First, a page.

Rusty Taylor April 02, 2013 at 07:39 PM
George, almost every state that does not have an income tax made the Tax Foundation's top ten list of states with the lowest overall tax burdens. This is because just the people that live there are not the only ones paying taxes. Visitors contribute immensely to the local tax base where you have a consumption tax. Georgia would benefit from this greatly as well as Savannah. Did you know that 1 out of every 5 jobs is tourist based in Savannah
George Wilson April 02, 2013 at 07:59 PM
@Rusty Taylor Comparing taxes in different states is very difficult. For example, Florida has revenue from a large number of tourists while other states get revenue from oil, as an example Texas and Alaska. Georgia, in comparison to other states in total taxes ranks somewhere in the middle. So we are not overtaxed. The sales tax is highly regressive and if anything we should be looking a more progressive income tax on higher incomes. How do the Tax Foundations top ten rank in health, schools, and infrastructure?
Rusty Taylor April 02, 2013 at 08:03 PM
Hal you would be wrong. If the Fair Tax is implemented you would have no state tax just one tax that would be distributed to each state. One of the provisions of the Fair Tax is to do away with the sixteenth amendment. So there would be only one tax
Rusty Taylor April 02, 2013 at 08:03 PM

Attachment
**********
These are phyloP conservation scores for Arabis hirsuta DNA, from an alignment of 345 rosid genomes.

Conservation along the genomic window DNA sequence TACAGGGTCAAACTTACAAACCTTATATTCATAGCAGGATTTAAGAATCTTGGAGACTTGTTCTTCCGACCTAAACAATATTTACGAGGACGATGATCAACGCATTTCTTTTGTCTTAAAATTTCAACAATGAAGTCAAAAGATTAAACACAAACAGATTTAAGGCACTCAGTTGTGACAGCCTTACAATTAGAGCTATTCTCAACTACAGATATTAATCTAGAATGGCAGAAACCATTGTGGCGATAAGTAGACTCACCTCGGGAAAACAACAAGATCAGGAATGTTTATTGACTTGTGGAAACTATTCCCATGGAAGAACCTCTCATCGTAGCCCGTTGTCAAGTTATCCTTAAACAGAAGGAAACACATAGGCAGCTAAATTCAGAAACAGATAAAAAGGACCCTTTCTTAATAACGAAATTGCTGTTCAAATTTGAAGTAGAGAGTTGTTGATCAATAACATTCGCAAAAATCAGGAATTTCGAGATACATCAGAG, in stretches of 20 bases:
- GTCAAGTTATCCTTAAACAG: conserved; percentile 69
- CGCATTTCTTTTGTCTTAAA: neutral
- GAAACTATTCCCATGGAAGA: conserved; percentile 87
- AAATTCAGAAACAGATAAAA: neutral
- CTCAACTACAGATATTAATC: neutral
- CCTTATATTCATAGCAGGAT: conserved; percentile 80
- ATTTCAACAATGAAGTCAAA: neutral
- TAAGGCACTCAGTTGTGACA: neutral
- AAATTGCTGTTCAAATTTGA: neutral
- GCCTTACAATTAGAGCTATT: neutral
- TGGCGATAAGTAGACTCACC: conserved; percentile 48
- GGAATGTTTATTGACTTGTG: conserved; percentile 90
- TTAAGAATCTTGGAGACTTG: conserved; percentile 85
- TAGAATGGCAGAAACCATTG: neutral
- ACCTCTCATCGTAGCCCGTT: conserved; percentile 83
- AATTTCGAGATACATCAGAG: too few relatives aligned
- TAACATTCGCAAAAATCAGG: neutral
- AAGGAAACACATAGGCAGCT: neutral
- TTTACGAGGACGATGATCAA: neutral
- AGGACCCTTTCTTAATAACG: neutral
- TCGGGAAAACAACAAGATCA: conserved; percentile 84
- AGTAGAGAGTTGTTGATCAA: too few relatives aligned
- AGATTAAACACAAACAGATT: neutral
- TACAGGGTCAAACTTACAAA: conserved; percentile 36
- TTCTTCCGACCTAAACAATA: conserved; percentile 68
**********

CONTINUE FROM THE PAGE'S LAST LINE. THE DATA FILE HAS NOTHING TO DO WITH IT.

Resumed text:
You REALLY need to read the Fair Tax book.
Rusty Taylor April 02, 2013 at 08:04 PM
Yet the principle is the same.
Rusty Taylor April 02, 2013 at 08:07 PM
The problem with a VAT tax is that you have to collect a tax at EVERY level of production. 1. The enforcement would be a nightmare. 2. You would have to hire thousands of I.R.S. agents just to keep up with it.
Rusty Taylor April 02, 2013 at 08:16 PM
Uhhhhh, no not Republicans. Updated 11-29-12 San Bernardino City Attorney Story Generous, poorly negotiated labor contracts by politicians who are supported by labor unions are leading to the bankruptcy of many cities. For years, politicians have vilified business such as the developers and have claimed that the businesses have too much influence in politics. However, the bankruptcies illustrate that labor union and contracts that are payments for campaign contributions are destroying the economies of the cities and soon will destroy the state. The latest city to declare bankruptcy, San Bernardino, has revenue of $120 million annually and labor costs of $126 million, according to news reports. The cities and other governments are negotiating labor contracts that do not allow them to adjust pay, staffing or job duties in the event of revenue collapses or inflation on the services they provide to retirees
Rusty Taylor April 02, 2013 at 08:19 PM